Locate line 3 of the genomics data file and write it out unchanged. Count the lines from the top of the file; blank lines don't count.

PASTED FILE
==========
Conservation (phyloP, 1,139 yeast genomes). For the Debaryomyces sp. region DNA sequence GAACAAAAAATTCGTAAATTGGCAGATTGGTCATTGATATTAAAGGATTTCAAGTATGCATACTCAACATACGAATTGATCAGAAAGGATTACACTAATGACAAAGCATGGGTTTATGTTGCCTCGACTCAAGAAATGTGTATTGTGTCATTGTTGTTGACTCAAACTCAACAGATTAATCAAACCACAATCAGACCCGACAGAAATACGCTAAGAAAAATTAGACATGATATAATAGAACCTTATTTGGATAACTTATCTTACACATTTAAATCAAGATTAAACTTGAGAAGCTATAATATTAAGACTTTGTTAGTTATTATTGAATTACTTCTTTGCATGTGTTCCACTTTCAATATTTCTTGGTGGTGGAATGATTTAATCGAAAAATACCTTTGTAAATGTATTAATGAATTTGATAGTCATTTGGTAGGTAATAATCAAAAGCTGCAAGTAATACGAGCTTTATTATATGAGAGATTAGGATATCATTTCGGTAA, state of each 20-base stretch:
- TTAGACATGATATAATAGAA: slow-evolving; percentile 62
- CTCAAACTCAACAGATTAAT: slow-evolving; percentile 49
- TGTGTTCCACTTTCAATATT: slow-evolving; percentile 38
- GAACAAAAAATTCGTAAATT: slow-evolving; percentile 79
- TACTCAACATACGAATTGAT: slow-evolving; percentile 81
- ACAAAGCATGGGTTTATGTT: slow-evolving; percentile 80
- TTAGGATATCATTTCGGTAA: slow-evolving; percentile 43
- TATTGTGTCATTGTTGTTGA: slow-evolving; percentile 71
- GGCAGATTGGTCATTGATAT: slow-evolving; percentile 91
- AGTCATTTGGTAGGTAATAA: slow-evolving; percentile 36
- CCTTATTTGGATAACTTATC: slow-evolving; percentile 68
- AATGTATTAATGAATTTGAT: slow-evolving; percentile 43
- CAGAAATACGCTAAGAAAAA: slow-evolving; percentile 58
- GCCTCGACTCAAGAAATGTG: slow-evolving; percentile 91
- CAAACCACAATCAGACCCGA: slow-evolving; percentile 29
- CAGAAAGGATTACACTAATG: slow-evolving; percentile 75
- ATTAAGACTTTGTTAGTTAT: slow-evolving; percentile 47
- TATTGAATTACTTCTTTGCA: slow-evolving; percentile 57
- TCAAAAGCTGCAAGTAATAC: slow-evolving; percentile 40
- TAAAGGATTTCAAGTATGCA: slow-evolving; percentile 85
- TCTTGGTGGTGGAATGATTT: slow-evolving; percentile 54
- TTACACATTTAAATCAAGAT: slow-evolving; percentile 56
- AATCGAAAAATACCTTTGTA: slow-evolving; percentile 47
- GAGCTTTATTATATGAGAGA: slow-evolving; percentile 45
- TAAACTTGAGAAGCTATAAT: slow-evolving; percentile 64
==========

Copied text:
- CTCAAACTCAACAGATTAAT: slow-evolving; percentile 49